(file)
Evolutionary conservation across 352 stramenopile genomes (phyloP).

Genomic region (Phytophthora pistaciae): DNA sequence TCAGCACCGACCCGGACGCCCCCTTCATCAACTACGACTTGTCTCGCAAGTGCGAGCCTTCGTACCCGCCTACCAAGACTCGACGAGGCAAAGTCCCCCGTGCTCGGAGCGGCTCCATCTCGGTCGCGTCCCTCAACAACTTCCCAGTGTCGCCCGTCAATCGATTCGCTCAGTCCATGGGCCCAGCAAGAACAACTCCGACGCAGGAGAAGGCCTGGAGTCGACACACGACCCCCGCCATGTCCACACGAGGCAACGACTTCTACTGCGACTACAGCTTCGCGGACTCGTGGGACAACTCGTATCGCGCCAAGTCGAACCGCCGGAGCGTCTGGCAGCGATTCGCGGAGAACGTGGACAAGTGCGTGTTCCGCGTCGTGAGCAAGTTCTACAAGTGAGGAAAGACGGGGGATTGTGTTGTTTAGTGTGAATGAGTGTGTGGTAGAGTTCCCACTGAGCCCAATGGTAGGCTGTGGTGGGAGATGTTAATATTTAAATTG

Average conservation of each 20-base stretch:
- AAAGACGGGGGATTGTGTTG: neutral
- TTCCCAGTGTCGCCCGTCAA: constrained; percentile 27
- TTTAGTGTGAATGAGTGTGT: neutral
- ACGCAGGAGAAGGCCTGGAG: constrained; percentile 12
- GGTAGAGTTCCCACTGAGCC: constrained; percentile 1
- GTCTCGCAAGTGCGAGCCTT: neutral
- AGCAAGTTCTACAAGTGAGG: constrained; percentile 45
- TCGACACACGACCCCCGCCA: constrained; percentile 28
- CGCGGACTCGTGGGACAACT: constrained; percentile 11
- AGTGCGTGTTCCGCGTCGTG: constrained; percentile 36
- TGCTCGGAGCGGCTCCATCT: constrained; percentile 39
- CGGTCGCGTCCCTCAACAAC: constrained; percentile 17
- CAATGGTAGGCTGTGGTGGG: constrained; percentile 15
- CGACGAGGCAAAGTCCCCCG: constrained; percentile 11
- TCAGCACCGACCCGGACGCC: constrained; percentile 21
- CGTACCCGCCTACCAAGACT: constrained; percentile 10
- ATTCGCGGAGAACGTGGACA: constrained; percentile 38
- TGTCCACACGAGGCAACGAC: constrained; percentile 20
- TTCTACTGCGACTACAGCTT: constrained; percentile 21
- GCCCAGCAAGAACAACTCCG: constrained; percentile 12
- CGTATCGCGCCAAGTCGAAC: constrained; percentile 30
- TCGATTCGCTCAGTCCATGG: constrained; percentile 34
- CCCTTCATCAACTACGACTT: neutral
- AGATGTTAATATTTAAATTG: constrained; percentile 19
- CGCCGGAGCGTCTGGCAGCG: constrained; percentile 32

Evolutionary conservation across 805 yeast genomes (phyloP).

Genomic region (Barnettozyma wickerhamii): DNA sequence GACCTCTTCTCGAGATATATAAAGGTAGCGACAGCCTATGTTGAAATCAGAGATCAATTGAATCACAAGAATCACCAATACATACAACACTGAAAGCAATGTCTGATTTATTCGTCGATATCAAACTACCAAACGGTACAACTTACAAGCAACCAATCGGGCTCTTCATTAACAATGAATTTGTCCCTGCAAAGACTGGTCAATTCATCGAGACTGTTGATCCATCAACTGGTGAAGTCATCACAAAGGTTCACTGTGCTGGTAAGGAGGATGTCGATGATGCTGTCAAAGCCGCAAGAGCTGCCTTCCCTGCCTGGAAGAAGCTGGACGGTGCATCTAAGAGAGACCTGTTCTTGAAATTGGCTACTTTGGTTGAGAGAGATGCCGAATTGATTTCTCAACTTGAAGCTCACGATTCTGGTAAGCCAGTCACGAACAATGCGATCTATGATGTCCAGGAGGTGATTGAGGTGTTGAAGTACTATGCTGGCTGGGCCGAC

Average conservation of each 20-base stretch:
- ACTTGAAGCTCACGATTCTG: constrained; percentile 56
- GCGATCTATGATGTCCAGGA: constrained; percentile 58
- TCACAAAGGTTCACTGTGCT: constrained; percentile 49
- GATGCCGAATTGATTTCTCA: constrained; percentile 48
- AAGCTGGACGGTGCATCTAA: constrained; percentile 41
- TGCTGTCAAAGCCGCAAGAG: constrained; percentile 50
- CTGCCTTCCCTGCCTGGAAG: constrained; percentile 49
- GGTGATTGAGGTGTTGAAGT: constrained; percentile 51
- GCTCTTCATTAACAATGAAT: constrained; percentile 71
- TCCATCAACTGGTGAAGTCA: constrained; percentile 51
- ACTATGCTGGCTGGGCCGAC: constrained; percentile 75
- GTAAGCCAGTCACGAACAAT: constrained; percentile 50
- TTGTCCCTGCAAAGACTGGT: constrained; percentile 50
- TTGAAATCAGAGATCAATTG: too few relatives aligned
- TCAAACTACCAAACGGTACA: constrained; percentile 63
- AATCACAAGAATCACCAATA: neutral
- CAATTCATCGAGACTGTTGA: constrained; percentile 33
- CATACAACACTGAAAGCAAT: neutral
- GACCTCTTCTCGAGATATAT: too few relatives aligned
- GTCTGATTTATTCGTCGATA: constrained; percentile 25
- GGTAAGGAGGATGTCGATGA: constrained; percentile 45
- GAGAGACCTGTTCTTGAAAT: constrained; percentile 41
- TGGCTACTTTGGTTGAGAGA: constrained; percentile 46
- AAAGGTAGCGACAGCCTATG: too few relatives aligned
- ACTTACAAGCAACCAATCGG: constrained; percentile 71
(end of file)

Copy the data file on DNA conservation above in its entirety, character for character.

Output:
Evolutionary conservation across 352 stramenopile genomes (phyloP).

Genomic region (Phytophthora pistaciae): DNA sequence TCAGCACCGACCCGGACGCCCCCTTCATCAACTACGACTTGTCTCGCAAGTGCGAGCCTTCGTACCCGCCTACCAAGACTCGACGAGGCAAAGTCCCCCGTGCTCGGAGCGGCTCCATCTCGGTCGCGTCCCTCAACAACTTCCCAGTGTCGCCCGTCAATCGATTCGCTCAGTCCATGGGCCCAGCAAGAACAACTCCGACGCAGGAGAAGGCCTGGAGTCGACACACGACCCCCGCCATGTCCACACGAGGCAACGACTTCTACTGCGACTACAGCTTCGCGGACTCGTGGGACAACTCGTATCGCGCCAAGTCGAACCGCCGGAGCGTCTGGCAGCGATTCGCGGAGAACGTGGACAAGTGCGTGTTCCGCGTCGTGAGCAAGTTCTACAAGTGAGGAAAGACGGGGGATTGTGTTGTTTAGTGTGAATGAGTGTGTGGTAGAGTTCCCACTGAGCCCAATGGTAGGCTGTGGTGGGAGATGTTAATATTTAAATTG

Average conservation of each 20-base stretch:
- AAAGACGGGGGATTGTGTTG: neutral
- TTCCCAGTGTCGCCCGTCAA: constrained; percentile 27
- TTTAGTGTGAATGAGTGTGT: neutral
- ACGCAGGAGAAGGCCTGGAG: constrained; percentile 12
- GGTAGAGTTCCCACTGAGCC: constrained; percentile 1
- GTCTCGCAAGTGCGAGCCTT: neutral
- AGCAAGTTCTACAAGTGAGG: constrained; percentile 45
- TCGACACACGACCCCCGCCA: constrained; percentile 28
- CGCGGACTCGTGGGACAACT: constrained; percentile 11
- AGTGCGTGTTCCGCGTCGTG: constrained; percentile 36
- TGCTCGGAGCGGCTCCATCT: constrained; percentile 39
- CGGTCGCGTCCCTCAACAAC: constrained; percentile 17
- CAATGGTAGGCTGTGGTGGG: constrained; percentile 15
- CGACGAGGCAAAGTCCCCCG: constrained; percentile 11
- TCAGCACCGACCCGGACGCC: constrained; percentile 21
- CGTACCCGCCTACCAAGACT: constrained; percentile 10
- ATTCGCGGAGAACGTGGACA: constrained; percentile 38
- TGTCCACACGAGGCAACGAC: constrained; percentile 20
- TTCTACTGCGACTACAGCTT: constrained; percentile 21
- GCCCAGCAAGAACAACTCCG: constrained; percentile 12
- CGTATCGCGCCAAGTCGAAC: constrained; percentile 30
- TCGATTCGCTCAGTCCATGG: constrained; percentile 34
- CCCTTCATCAACTACGACTT: neutral
- AGATGTTAATATTTAAATTG: constrained; percentile 19
- CGCCGGAGCGTCTGGCAGCG: constrained; percentile 32

Evolutionary conservation across 805 yeast genomes (phyloP).

Genomic region (Barnettozyma wickerhamii): DNA sequence GACCTCTTCTCGAGATATATAAAGGTAGCGACAGCCTATGTTGAAATCAGAGATCAATTGAATCACAAGAATCACCAATACATACAACACTGAAAGCAATGTCTGATTTATTCGTCGATATCAAACTACCAAACGGTACAACTTACAAGCAACCAATCGGGCTCTTCATTAACAATGAATTTGTCCCTGCAAAGACTGGTCAATTCATCGAGACTGTTGATCCATCAACTGGTGAAGTCATCACAAAGGTTCACTGTGCTGGTAAGGAGGATGTCGATGATGCTGTCAAAGCCGCAAGAGCTGCCTTCCCTGCCTGGAAGAAGCTGGACGGTGCATCTAAGAGAGACCTGTTCTTGAAATTGGCTACTTTGGTTGAGAGAGATGCCGAATTGATTTCTCAACTTGAAGCTCACGATTCTGGTAAGCCAGTCACGAACAATGCGATCTATGATGTCCAGGAGGTGATTGAGGTGTTGAAGTACTATGCTGGCTGGGCCGAC

Average conservation of each 20-base stretch:
- ACTTGAAGCTCACGATTCTG: constrained; percentile 56
- GCGATCTATGATGTCCAGGA: constrained; percentile 58
- TCACAAAGGTTCACTGTGCT: constrained; percentile 49
- GATGCCGAATTGATTTCTCA: constrained; percentile 48
- AAGCTGGACGGTGCATCTAA: constrained; percentile 41
- TGCTGTCAAAGCCGCAAGAG: constrained; percentile 50
- CTGCCTTCCCTGCCTGGAAG: constrained; percentile 49
- GGTGATTGAGGTGTTGAAGT: constrained; percentile 51
- GCTCTTCATTAACAATGAAT: constrained; percentile 71
- TCCATCAACTGGTGAAGTCA: constrained; percentile 51
- ACTATGCTGGCTGGGCCGAC: constrained; percentile 75
- GTAAGCCAGTCACGAACAAT: constrained; percentile 50
- TTGTCCCTGCAAAGACTGGT: constrained; percentile 50
- TTGAAATCAGAGATCAATTG: too few relatives aligned
- TCAAACTACCAAACGGTACA: constrained; percentile 63
- AATCACAAGAATCACCAATA: neutral
- CAATTCATCGAGACTGTTGA: constrained; percentile 33
- CATACAACACTGAAAGCAAT: neutral
- GACCTCTTCTCGAGATATAT: too few relatives aligned
- GTCTGATTTATTCGTCGATA: constrained; percentile 25
- GGTAAGGAGGATGTCGATGA: constrained; percentile 45
- GAGAGACCTGTTCTTGAAAT: constrained; percentile 41
- TGGCTACTTTGGTTGAGAGA: constrained; percentile 46
- AAAGGTAGCGACAGCCTATG: too few relatives aligned
- ACTTACAAGCAACCAATCGG: constrained; percentile 71